Get an AirVisual Outdoor and contribute to collecting millions of data points for the Oslo map to track local air pollution
The air pollution map for Oslo is easily accessible from the main city page. Find the air pollution map and click on it and this will open a new page, dedicated to the air quality of the city and its environs.
One of the first things a viewer will notice is the overall background colour of the map. This is a direct indication of the quality of the air. The meaning of the various colours used is revealed in the legend at the foot of the page. Colours range from pale green to dark maroon. The darker the colour; the dirtier the air.
Many coloured discs will also be seen across the page and each disc will show a number. This number is the US AQI reading which is calculated by measuring the levels of up to six of the most prolific pollutants. The main pollutant measured is nearly always PM2.5 which is then used as a standard when comparing air quality in other cities. This system is endorsed by the World Health Organisation (WHO).
At the start of August 2022, the US AQI reading for Oslo was 26 and the main pollutant was identified as being PM2.5 with a level of 6.2 µg/m³ (microns per cubic metre). At this level, Oslo is just over the recommended limit of 5 µg/m³ as suggested by the WHO although no amount of air pollution should be regarded as being safe.
If any particular area of the city is of greater interest, then all that needs to be done is to choose a disc and click on it to open another page which will be dedicated to that part of the city and to the quality of its air.
Directly beneath the map is shown the number of the contributors and the number of stations there are which provide the air quality data. There are ten stations around Oslo which are operated and controlled by the government and an individual operator.
When the air pollution map for Oslo is first expanded to full-screen mode, a list of options will appear on the left-hand side of the page. These can be selected individually and turned on or off, as desired.
The first choice shows the location of the ground-level air monitoring stations which are represented on the map by the coloured discs. Some of the discs may seem to be superimposed on top of each other, but as the map is expanded so the discs begin to separate and become easier to see.
The second option shows the position of any wildfires that may be burning in the vicinity of the city. Option four shows the direction of the wind, so together these options give a guideline as to whether or not the city will be affected by the drifting smoke from the fires.
The third choice is the most dramatic as it can change the entire colour of the map. This is a reflection of the overall air quality. Some may find the colour to be confusing so by switching this option off, the map will revert to a more standard set of colours.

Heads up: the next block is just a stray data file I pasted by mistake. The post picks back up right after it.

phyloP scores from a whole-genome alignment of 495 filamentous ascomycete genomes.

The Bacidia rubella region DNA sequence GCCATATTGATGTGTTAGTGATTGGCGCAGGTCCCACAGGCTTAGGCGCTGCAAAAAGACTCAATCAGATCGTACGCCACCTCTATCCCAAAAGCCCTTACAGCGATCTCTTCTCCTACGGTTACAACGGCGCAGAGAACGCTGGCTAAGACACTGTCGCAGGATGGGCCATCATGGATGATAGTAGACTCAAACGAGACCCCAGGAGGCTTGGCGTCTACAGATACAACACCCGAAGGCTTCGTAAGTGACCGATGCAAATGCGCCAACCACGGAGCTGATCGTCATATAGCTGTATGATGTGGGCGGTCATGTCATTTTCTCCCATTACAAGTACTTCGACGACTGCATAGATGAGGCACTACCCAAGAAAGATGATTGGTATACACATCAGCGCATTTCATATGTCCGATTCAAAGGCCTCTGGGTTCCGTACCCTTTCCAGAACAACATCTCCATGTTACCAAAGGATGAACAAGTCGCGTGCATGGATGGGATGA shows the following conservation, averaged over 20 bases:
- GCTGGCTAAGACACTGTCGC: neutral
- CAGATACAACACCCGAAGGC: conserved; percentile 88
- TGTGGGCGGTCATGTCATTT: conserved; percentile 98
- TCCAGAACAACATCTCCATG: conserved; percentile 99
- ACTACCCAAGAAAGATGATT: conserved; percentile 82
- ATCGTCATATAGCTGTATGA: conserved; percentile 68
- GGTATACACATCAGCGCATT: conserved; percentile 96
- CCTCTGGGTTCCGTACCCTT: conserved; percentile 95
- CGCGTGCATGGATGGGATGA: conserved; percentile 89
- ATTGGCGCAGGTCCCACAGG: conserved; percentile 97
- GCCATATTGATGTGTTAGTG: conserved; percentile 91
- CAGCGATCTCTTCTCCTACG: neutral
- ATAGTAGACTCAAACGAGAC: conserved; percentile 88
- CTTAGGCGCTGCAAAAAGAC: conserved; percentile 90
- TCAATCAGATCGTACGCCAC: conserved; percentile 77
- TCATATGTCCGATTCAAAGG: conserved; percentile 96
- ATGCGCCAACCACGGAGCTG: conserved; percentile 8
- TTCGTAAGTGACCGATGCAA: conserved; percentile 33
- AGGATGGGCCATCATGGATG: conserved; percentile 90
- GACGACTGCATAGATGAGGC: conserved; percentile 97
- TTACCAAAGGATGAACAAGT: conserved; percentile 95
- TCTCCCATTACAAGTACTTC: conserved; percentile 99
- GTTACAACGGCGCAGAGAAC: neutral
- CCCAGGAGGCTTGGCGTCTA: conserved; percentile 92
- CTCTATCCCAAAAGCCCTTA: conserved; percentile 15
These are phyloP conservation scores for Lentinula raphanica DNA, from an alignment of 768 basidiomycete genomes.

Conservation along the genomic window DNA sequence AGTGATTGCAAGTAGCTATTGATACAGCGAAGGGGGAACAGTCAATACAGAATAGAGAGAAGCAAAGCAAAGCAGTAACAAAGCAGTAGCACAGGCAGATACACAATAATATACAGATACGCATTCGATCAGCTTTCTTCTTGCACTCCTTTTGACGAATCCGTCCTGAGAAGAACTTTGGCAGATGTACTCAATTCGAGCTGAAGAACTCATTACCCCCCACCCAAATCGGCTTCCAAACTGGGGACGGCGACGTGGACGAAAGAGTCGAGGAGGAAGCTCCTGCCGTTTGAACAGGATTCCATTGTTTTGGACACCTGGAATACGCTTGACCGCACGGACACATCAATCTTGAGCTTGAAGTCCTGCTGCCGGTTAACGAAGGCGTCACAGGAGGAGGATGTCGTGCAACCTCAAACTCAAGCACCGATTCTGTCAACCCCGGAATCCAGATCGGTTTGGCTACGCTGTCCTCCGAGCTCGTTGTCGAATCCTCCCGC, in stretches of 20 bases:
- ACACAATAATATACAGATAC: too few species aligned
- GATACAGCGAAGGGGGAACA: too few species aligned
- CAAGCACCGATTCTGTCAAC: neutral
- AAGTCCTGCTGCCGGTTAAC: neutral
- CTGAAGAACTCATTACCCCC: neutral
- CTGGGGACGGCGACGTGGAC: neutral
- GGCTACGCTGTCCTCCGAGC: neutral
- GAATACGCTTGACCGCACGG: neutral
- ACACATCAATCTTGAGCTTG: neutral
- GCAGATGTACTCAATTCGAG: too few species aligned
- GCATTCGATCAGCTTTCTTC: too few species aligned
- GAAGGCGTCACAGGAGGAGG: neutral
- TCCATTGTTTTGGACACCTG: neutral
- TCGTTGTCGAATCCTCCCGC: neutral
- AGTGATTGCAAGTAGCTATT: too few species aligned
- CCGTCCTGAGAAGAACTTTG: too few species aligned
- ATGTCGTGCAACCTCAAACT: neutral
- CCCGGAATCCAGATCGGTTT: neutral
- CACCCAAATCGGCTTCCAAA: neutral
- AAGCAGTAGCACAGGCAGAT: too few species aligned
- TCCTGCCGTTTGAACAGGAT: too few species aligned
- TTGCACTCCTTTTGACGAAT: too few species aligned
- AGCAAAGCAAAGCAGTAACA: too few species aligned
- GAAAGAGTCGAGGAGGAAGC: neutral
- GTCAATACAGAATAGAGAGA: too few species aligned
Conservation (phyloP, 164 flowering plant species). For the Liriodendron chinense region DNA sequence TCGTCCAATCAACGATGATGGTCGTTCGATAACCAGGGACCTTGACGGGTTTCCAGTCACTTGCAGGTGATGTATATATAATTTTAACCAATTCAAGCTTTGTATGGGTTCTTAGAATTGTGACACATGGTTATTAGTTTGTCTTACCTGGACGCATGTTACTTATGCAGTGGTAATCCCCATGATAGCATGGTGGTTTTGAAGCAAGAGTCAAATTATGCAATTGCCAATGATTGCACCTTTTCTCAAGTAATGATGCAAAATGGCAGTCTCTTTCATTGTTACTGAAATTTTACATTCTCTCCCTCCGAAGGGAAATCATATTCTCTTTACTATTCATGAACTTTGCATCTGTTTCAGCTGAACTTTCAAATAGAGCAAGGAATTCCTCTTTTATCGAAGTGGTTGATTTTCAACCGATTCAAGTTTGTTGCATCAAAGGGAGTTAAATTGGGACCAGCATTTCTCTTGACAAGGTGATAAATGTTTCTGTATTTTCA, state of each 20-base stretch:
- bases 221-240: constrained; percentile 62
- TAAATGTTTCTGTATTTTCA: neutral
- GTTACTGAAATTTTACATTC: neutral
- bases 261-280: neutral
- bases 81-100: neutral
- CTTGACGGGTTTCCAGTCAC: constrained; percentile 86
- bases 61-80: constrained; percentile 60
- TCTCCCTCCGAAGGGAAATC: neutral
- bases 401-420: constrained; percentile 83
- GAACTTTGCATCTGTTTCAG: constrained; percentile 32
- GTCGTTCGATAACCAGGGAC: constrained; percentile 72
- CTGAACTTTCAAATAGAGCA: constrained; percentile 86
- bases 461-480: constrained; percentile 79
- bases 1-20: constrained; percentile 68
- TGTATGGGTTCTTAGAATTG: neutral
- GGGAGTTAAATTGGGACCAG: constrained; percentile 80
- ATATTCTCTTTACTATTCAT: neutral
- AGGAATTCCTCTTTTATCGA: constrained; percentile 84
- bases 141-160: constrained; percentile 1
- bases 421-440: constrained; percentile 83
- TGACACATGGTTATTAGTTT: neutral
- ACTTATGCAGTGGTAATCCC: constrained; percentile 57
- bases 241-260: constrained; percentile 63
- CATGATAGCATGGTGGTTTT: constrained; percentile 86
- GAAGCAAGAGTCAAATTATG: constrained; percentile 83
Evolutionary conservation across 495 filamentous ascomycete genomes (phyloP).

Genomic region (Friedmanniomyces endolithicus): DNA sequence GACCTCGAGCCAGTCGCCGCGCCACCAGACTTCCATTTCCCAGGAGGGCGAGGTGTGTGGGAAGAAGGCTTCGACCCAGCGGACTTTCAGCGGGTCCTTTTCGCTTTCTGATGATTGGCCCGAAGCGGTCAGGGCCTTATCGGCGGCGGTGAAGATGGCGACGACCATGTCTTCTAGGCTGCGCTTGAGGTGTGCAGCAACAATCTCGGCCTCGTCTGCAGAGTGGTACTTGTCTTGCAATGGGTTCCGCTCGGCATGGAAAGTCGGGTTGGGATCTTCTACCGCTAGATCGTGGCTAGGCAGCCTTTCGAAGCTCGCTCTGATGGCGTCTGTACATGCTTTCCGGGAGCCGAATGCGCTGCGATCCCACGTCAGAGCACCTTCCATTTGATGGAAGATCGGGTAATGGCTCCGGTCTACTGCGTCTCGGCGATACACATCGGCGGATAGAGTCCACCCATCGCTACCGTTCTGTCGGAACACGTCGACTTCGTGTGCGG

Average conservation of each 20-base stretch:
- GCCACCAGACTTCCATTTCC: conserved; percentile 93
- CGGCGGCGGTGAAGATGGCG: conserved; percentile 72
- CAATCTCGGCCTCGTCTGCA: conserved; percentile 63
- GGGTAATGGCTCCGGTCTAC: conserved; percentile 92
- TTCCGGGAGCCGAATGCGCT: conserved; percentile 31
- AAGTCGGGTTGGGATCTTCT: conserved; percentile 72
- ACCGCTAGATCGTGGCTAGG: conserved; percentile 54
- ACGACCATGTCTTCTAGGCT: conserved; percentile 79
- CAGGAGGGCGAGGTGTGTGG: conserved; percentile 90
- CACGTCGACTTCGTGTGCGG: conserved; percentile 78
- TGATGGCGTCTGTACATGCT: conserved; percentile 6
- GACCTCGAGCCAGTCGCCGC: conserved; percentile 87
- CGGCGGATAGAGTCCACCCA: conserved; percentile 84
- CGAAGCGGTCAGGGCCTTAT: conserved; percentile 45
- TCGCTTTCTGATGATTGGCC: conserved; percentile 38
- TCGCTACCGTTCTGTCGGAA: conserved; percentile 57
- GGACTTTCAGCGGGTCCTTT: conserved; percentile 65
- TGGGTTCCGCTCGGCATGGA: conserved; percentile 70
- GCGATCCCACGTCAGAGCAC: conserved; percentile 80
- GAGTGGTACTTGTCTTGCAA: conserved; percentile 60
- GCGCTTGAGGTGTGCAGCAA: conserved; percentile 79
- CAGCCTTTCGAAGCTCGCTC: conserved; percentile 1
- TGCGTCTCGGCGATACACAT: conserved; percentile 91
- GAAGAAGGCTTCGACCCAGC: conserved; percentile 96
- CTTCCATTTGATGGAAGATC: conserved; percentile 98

Other information available on this map page is a world ranking of cities according to their air quality. This table can be found on the right-hand side of the map. It can be very informative when comparing any two cities and the quality of their air.
Areas of high pollution are listed directly below the air pollution map so it is easy to see where they are. The coloured discs also show these areas through the use of darker colours. In early August 2022, the most polluted area in Oslo was found around the Alnabru station which reported a US AQI reading of 42. Even though this was the dirtiest area, the air quality was still classified as being “Good”.
Below this list can be found a list of the most popular stations together with the number of followers they each have. Currently the most popular is the Kirkeveien station with a number of followers above 4,400.
The source of the air pollution is not directly shown on the air pollution map for Oslo, however, the biggest sources of air pollution in Oslo today are road traffic and wood and oil burning. Nitrogen dioxide is a gas, and the main source of these emissions in Oslo is exhaust fumes, especially from diesel vehicles. Particulate matter is particles, and the major sources of particulate matter in Oslo are road dust and wood burning.
Other sources of air pollution are from industry, aircraft and sea transportation as well as waste landfills and agriculture. Volcanic eruptions can also cause air pollution.
The southern and most northern parts of the country in particular are exposed to long-distance pollution from abroad.
Particulate matter, i.e., particles in the air, is not just one type of pollution. It consists of a number of particles such as dust, dirt and liquid that are swirled into the air. Some of these are large enough for us to see, such as smoke, smog or soot, but the most dangerous of them are smaller, invisible particles. These can penetrate the lungs and even end up in the bloodstream. The healthier the air, the less particulate matter (PM).
Particles can cause inflammation, even when the mucous membranes in your nose are doing their job of filtering out larger particles. Some studies show that breathing in particulate matter is linked to an increased number of sinus operations. In the short term, particulate matter probably causes a runny nose, sneezing and itchy eyes. Because PM inflames the airways, people with asthma are particularly susceptible to its effects, and it also contributes to the development of the disease. Particulate matter is also linked to reactions in the respiratory tract, such as pollen allergy.
Data sources 4